## Limit by epsilon-delta proof: Example 2

This is the overdelayed continuation of the discussion on the $\epsilon-\delta$ definition of limits. In this post, we discuss another example.

Prove that the $\lim_{x \to 2} x^2 = 4$.

Recall that the definition states that the limit of $f(x) = L$ as $x$ approaches $a$ if for all $\epsilon > 0$, however small, there exists a $\delta > 0$ such that if $0 < |x - a| < \delta$, then $|f(x) - L| < \epsilon$.

From the example 1, we have learned that we should manipulate $|f(x)-L=|x^2 - 4|$, to make one of the expressions look like $|x-a|=|x-2|$. Solving,  we have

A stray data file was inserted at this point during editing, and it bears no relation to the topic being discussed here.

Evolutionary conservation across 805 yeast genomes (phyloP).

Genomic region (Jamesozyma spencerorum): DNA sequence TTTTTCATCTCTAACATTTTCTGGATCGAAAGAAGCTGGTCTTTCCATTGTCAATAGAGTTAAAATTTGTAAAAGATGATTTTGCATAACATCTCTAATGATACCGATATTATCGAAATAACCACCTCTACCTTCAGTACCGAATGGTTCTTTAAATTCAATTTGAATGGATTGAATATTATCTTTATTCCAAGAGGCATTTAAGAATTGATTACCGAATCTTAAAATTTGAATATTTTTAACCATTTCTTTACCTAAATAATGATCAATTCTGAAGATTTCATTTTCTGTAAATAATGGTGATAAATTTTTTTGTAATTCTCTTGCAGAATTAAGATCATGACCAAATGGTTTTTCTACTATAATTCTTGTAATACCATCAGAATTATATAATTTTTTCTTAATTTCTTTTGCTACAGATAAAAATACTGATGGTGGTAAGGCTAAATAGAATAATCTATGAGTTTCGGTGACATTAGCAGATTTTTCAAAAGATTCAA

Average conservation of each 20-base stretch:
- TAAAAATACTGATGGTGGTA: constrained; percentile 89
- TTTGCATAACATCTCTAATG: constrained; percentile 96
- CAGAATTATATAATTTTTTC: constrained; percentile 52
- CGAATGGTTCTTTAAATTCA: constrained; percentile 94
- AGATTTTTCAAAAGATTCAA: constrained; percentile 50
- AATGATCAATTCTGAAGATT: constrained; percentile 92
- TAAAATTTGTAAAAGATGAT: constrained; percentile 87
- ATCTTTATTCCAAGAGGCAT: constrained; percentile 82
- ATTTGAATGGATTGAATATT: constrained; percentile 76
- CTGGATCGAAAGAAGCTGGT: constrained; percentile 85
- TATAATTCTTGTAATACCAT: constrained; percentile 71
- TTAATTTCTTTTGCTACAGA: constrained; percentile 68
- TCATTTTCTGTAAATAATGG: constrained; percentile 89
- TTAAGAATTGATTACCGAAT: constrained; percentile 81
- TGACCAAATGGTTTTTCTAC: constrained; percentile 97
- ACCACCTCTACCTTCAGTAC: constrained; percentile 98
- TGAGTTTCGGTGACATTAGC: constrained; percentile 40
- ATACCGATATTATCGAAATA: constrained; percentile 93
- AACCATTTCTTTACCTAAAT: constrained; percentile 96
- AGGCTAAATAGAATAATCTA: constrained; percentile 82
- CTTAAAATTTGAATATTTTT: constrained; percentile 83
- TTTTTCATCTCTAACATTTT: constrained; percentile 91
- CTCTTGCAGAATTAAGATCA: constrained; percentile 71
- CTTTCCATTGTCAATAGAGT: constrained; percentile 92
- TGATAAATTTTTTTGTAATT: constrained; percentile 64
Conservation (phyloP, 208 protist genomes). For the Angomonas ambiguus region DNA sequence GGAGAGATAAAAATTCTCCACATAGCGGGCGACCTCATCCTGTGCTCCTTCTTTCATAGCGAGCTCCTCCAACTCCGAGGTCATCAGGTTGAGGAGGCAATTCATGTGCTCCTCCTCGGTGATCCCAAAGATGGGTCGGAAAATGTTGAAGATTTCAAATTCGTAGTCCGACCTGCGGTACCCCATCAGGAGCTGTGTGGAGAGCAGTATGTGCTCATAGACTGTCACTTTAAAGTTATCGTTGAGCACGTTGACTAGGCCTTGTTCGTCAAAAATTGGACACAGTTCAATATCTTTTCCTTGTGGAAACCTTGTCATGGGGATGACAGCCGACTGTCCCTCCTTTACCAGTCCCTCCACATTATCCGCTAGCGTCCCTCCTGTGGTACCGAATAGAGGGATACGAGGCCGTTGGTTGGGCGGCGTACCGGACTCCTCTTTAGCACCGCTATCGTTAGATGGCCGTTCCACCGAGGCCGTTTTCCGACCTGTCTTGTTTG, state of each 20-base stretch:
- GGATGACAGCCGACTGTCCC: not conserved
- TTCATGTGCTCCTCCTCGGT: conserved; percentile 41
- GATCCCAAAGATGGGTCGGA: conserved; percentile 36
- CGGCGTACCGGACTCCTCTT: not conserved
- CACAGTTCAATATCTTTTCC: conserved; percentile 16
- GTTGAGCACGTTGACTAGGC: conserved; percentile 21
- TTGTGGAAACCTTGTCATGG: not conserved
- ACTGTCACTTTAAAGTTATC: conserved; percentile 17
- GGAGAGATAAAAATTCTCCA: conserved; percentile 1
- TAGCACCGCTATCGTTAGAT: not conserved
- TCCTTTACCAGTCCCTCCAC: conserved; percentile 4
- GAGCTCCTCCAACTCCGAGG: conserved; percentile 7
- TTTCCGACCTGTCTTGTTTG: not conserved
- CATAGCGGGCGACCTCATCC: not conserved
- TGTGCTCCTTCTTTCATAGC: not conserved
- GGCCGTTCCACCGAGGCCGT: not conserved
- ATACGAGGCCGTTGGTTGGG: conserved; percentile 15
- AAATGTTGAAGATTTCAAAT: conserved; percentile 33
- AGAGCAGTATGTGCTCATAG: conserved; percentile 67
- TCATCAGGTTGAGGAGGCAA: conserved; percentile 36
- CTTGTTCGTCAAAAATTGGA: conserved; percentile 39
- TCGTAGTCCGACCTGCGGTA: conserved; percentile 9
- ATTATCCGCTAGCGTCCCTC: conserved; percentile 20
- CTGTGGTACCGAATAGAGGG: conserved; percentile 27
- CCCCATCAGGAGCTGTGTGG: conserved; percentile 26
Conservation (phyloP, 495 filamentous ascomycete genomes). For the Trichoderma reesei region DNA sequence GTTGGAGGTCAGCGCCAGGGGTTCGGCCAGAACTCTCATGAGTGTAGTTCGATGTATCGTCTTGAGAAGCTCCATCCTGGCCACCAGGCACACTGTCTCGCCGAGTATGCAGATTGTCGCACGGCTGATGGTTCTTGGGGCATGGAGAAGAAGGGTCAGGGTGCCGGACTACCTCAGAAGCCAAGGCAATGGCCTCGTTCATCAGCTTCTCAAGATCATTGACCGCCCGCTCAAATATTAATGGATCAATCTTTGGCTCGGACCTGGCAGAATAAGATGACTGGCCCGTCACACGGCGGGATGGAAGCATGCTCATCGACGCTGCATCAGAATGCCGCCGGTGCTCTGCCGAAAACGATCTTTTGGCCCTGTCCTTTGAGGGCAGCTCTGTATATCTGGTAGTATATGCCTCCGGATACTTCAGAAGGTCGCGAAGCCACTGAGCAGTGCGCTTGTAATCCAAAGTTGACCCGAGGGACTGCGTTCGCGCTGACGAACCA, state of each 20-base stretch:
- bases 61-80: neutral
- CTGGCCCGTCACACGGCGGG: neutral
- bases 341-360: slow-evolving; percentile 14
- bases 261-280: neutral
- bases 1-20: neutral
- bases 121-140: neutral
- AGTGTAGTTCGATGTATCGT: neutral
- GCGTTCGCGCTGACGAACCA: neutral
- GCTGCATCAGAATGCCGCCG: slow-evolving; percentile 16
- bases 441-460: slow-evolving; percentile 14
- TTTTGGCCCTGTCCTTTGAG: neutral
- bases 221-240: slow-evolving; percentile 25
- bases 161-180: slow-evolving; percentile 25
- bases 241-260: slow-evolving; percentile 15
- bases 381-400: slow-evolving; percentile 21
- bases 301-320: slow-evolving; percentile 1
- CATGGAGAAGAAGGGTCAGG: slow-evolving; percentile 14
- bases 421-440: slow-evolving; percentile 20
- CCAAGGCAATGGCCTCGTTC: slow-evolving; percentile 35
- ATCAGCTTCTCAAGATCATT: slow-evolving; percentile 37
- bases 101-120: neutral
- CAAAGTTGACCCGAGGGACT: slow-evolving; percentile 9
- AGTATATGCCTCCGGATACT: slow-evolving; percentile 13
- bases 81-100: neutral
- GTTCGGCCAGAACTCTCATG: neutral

$|f(x) - L| = |x^2 - 4| = |(x+2)(x-2)| = |x+2||x-2|$.

Note that we have accomplished our goal, going back to the definition, this means that if $0 < x - 2 < \delta$, then $|x+2||x-2| < \epsilon$.

Now, it is not possible to divide both sides by $x + 2$ (making it $|x-2| < \frac{\epsilon}{|x+2|})$ because $x$ varies. This means that we have to find a constant $k$ such that $|x + 2| < k$. » Read more